Some call him Sinterklaas. Others Pere Noel or Papa Noel. He’s been known as Hoteiosho, Sonnerklaas, Father Christmas, Jelly Belly, and to most English speakers, Santa Claus.
His original name was Nicholas, which means victorious. He was born in A.D. 280 in what is now Turkey. He was orphaned at age nine when his parents died of a plague. Though many would think Santa majored in toy making and minored in marketing, actually the original Nicholas studied Greek philosophy and Christian doctrine.
He was honored by the Catholic church by being named Bishop of Myra in the early fourth century. He held the post until his death on December 6, 343.
History recognized him as a saint, but in the third century he was a bit of a troublemaker. He was twice jailed, once by the Emperor Diocletian for religious reasons, the other for slugging a fellow bishop during a fiery debate. (So much for finding out who is naughty and nice.)
Old Nick never married. But that’s not to say he wasn’t a romantic. He was best known for the kindness he showed to a poor neighbor who was unable to support his three daughters or provide the customary dowry so they could attract husbands. Old Saint Nicholas slipped up to the house by night and dropped a handful of gold coins through the window so the eldest daughter could afford to get married. He repeated this act on two other nights for the other two daughters.
This story was the seed that, watered with years, became the Santa legend. It seems that every generation adorned it with another ornament until it sparkled more than a Christmas tree.
The gift grew from a handful of coins to bags of coins. Instead of dropping them through the window, he dropped them down the chimney. And rather than land on the floor, the bags of coins landed in the girls’ stockings, which were hanging on the hearth to dry. (So that’s where all this stocking stuff started.)
The centuries have been as good to Nicholas’s image as to his deeds. Not only have his acts been embellished, his wardrobe and personality have undergone transformations as well.
As Bishop of Myra, he wore the traditional ecclesiastical robes and a mitered hat. He is known to have been slim, with a dark beard and a serious personality.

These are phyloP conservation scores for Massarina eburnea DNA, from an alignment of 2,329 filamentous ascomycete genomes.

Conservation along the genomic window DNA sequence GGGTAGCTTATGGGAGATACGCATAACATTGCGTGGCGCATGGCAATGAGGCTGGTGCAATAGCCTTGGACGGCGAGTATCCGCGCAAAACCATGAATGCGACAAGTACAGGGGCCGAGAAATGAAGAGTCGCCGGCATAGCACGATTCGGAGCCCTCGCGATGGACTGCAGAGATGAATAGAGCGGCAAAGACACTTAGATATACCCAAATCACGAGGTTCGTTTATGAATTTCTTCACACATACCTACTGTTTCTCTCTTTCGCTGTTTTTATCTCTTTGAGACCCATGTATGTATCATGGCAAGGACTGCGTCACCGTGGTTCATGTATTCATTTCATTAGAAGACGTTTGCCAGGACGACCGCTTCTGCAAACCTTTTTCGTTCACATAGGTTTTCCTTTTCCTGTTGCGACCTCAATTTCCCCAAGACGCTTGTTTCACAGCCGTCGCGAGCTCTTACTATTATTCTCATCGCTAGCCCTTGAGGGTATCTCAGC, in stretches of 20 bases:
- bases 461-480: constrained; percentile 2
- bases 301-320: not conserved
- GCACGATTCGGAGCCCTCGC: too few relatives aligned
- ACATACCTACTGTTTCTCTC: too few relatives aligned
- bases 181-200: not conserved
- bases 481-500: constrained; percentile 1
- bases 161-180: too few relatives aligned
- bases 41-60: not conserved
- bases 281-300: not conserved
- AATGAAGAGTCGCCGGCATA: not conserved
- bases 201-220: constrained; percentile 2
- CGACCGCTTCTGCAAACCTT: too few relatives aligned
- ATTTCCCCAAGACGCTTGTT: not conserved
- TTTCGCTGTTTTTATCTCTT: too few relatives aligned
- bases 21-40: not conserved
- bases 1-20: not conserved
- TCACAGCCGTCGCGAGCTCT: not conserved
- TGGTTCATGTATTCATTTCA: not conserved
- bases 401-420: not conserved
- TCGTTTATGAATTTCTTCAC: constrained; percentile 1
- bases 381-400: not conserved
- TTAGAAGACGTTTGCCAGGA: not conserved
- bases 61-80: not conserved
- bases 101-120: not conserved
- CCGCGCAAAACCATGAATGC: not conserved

By 1300 he was wearing a white beard. By the 1800s he was depicted with a rotund belly and an ever-present basket of food over his arm. Soon came the black boots, a red cape, and a cheery stocking on his head. In the late nineteenth century his basket of food became a sack of toys. In 1866 he was small and gnomish but by 1930 he was a robust six-footer with rosy cheeks and a Coca-Cola.
Santa reflects the desires of people all over the world. With the centuries he has become the composite of what we want:
A friend who cares enough to travel a long way against all odds to bring good gifts to good people.
A sage who, though aware of each act, has a way of rewarding the good and overlooking the bad.
A friend of children, who never gets sick and never grows old.
A father who lets you sit on his lap and share your deepest desires.
Santa. The culmination of what we need in a hero. The personification of our passions. The expression of our yearnings. The fulfillment of our desires.
And . . . the betrayal of our meager expectations.
What? you say. Let me explain.
You see, Santa can’t provide what we really need. For one thing, he’s only around once a year. When January winds chill our souls, he’s history. When December’s requests become February payments, Santa’s left the mall. When April demands taxes or May brings final exams, Santa is still months from his next visit. And should July find us ill or October find us alone, we can’t go to his chair for comfort—it’s still empty. He only comes once a year.
And when he comes, though he gives much, he doesn’t take away much. He doesn’t take away the riddle of the grave, the burden of mistakes, or the anxiety of demands. He’s kind and quick and cute; but when it comes to healing hurts—don’t go to Santa.